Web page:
Alpine skiing: Rolland rides French medal wave to gold

Newly-crowned world downhill champion Marion Rolland admitted she overcame low self-confidence to beat her rivals on an icy course here on Sunday.

However, she credited her French teammates' medals and the world stage she was on for giving her the necessary push to win.

It was a far cry from the misery that followed after the 30-year-old suffered an embarrassing fall just out of the start gate in the downhill at the 2010 Winter Olympics.

Here, though, she beat a raft of big-name favourites to come out a surprise winner, finishing ahead of Italy's Nadia Fanchini and Germany's defending bronze medallist Maria Hoefl-Riesch.

"I knew I had to believe in myself even more and really push myself, not let go," said Rolland, who had only two career World Cup podiums until Sunday's triumph -- both tellingly in Schladming in last year's finals.

"It's one of the things I have to work on myself, because I'm not so self-confident.

"But I knew when I woke up this morning: if I want to have a medal today I really have to push myself and go for it.

"Even if the sensation under my skis wasn't really good, I knew I had to keep it, be strong and go until the finish line. To do my best."

Rolland's gold took France to the top of the medal table, following Gauthier de Tessieres' super-G silver and David Poisson's downhill bronze.

These early successes played a key part in Rolland's belief in herself.

"I saw Gauthier come back to the hotel with his silver medal. Then yesterday, I saw David come back with bronze. And I thought to myself: we're just missing one for it to be really great for the French team," she said.

"And I really wanted to be the one to bring it back.

"On top of that, you're in Austria, the ski nation by excellence. It's the atmosphere around these world championships that make them really special.

"And it makes you want to be recognised here more than anywhere else."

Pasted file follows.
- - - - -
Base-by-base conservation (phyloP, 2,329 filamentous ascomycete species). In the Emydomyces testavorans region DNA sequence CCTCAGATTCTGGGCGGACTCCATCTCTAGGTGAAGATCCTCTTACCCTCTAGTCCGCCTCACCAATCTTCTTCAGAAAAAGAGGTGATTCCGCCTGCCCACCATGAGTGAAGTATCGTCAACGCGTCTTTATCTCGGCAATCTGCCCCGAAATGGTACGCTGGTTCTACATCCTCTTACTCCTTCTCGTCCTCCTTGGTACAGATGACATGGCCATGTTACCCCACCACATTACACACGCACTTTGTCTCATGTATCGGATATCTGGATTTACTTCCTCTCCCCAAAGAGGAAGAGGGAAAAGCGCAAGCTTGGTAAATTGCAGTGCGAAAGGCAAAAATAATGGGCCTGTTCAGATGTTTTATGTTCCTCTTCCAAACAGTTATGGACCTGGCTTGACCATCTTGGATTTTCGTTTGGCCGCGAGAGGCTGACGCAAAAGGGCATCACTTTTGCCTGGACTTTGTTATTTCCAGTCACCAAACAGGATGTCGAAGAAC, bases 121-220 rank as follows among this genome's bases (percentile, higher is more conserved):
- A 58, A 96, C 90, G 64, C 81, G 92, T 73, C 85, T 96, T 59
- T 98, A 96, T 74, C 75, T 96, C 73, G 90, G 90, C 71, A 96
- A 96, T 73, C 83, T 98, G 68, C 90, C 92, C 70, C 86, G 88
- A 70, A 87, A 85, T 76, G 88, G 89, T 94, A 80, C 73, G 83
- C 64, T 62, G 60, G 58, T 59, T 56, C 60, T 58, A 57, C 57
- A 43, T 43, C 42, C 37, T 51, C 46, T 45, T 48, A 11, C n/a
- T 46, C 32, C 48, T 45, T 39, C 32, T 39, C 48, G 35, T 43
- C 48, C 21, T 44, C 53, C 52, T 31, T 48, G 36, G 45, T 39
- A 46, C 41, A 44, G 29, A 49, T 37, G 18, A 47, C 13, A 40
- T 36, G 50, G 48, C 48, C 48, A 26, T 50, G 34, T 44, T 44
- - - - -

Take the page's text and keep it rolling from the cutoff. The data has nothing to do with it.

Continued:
The victory was that much sweeter after a super-G debacle for the French women in Tuesday's opening world championship race, with a 14th, 22nd and 27th place.

"But downhill is another discipline, it's a new day," said Rolland.

"I told myself a gold medal was up for grabs in this race and if I really wanted, it was now or never.

"So I had to give it my all and not let go. And I did quite well," she said.

Fanchini, whose last World Cup podium was over three years ago, was also inspired by her compatriot Dominik Paris' silver in the men's downhill but surprised herself by finishing on the podium.

"Yesterday, I said: 'Tomorrow there'll be another Italian medal', but I didn't think it would be me," she said, favouring instead her sister Elena and compatriot Sofia Goggia.

"It was a fantastic day for me. It's a big dream and I'm really happy because I didn't expect it, I wasn't a favourite."

Hoefl-Riesch, who overcame a poor season to grab her second medal at these world championships after super-combined gold on Friday, was full of admiration for her fellow podium finishers.

"Nadia and Marion did a great job. They skied the technical part so smoothly and perfectly," said the former overall World Cup winner and two-time Olympic champion.

"It's always really nice to see when girls are fighting hard to come back and get their success back.

"All of us had bad knee injuries already so it was an ACL (anterior cruciate ligament) podium, with many torn ACLs," she laughed.